The Santa Fe Story:
The Great Prairie Highway
The Santa Fe Trail stirs imaginations as few other historic trails can. For 60 years, the trail was one thread in a web of international trade routes. It influenced economies as far away as New York and London. Spanning 900 miles of the Great Plains between the United States (Missouri) and Mexico (Santa Fe), it brought together a cultural mosaic of individuals who cooperated and sometimes clashed. In the process, the rich and varied cultures of Great Plains Indian people were caught in the middle and changed forever.
Soldiers used the trail during 1840s disputes between the Republic of Texas and Mexico, the 1846-48 Mexican-American War, and the American Civil War, and troops policed conflicts between traders and Indian tribes. With the traders and military freighters tramped a curious company of gold-seekers, emigrants, adventurers, mountain men, hunters, American Indians, guides, packers, translators, invalids, reporters, and Mexican children bound for school in Los Estados Unidos, the United States.
Spain jealously protected the borders of its New Mexico colony, prohibiting manufacturing and international trade. Missourians and others visiting Santa Fe told of an isolated provincial capital starved for manufactured goods and supplies, a potential gateway to Mexico's interior markets.
In 1821, the Mexican people revolted against Spanish rule. With independence, they unlocked the gates of trade, using the Santa Fe Trail as the key. Encouraged by Mexican officials, the Santa Fe trade boomed, strengthening and linking the economies of Missouri and Mexico's northern provinces. The close of the Civil War in 1865 released America's industrial energies, and the railroad push westward, gradually shortening and then replacing the Santa Fe Trail.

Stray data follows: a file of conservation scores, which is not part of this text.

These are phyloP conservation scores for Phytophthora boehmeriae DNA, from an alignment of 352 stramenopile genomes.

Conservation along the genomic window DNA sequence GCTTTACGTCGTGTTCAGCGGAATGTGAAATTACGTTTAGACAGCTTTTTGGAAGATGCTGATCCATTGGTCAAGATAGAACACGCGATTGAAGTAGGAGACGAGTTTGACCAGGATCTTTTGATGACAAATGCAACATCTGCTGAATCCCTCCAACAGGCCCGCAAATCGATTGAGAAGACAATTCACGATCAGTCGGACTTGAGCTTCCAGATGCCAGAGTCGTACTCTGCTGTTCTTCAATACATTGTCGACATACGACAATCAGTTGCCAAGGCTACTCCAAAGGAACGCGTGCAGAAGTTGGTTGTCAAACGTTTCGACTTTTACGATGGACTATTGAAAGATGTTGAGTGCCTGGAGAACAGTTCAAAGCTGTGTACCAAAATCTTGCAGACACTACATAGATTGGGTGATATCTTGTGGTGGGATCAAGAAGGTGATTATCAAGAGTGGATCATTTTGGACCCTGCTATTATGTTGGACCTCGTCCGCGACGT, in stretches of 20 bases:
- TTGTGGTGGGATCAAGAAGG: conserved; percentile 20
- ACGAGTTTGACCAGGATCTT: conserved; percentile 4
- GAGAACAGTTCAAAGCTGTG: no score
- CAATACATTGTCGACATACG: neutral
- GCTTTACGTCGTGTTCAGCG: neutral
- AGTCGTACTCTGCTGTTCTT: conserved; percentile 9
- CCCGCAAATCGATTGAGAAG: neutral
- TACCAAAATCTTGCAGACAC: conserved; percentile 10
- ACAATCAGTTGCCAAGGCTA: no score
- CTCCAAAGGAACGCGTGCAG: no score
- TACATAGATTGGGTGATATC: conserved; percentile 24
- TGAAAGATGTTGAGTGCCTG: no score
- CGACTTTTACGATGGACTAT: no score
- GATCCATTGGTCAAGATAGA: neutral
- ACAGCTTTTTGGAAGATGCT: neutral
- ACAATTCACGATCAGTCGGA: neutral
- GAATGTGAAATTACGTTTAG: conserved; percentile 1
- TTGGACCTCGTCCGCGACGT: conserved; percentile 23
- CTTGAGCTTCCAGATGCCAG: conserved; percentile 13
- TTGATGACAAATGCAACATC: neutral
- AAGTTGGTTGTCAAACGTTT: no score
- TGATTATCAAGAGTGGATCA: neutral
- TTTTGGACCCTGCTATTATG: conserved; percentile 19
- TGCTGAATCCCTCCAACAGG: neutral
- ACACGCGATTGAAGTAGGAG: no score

Life on the Trail
Movies and books often romanticize Santa Fe Trail treks as sagas of constant peril, replete with violent prairie storms, fights with Indians, and thundering buffalo (bison) herds. In fact, a glimpse of bison, elk, antelope (pronghorn), or prairie dogs was sometimes the only break in the tedium of 8-week journeys. Trail travelers mostly experienced dust, mud, gnats and mosquitoes, and heat. But occasional swollen streams, wildfires, hailstorms, strong winds, or blizzards could imperil wagon trains.
At dawn, trail hands scrambled in noise and confusion to round up, sort, and hitch up the animals. The wagons headed out, the air ringing with whoops and cries of "All's set!" and soon, "Catch up! Catch up!" and "Stretch out!" Stopping at mid-morning, crews unhitched and grazed the teams, hauled water, gathered wood or buffalo chips for fuel, and cooked and ate the day's main meal from a monotonous daily ration of 1 lb. of flour, 1 lb. or so of sowbelly (bacon), 1 oz. of coffee, 2 oz. of sugar, and a pinch of salt. Beans, dried apples, or bison and other game were occasional treats. Crews then repaired their wagons, yokes, and harnesses, greased wagon wheels, doctored animals, and hunted.
They moved on soon after noon, fording streams before the night's stop because overnight storms could turn trickling creeks into torrents. And stock that was cold in the harness first thing in the morning tended to be unruly. At day's end, crews took care of the animals, made necessary repairs, chose night guards, and enjoyed a few hours of well-earned leisure and sleep.
"The Vast Plains, Like A Green Ocean"
Westward from Missouri, forests - and then tall grass prairie - give way to prairie in Kansas. In western Kansas, roughly at the 100th Meridian, semi-arid conditions develop. For trail travelers, venturing into the unknown void of the plains could hold the fear of hardship or the promise of adventure. Long days traveling through seemingly endless expanses of tall and short grass prairie, with a few narrow ribbons of trees along waterways, evoked vivid descriptions. "In spring, the vast plain heaves and rolls around like a green ocean," wrote one early traveler. Another marveled at a mirage in which "horses and the riders upon them presented a remarkable picture, apparently extending into the air. . .45 to 60 feet high. . . At the same time I could see beautiful clear lakes of water with. . .bulrushes and other vegetation. . ." Other trail travels dreamed of cures for sickness from the "purity of the plains."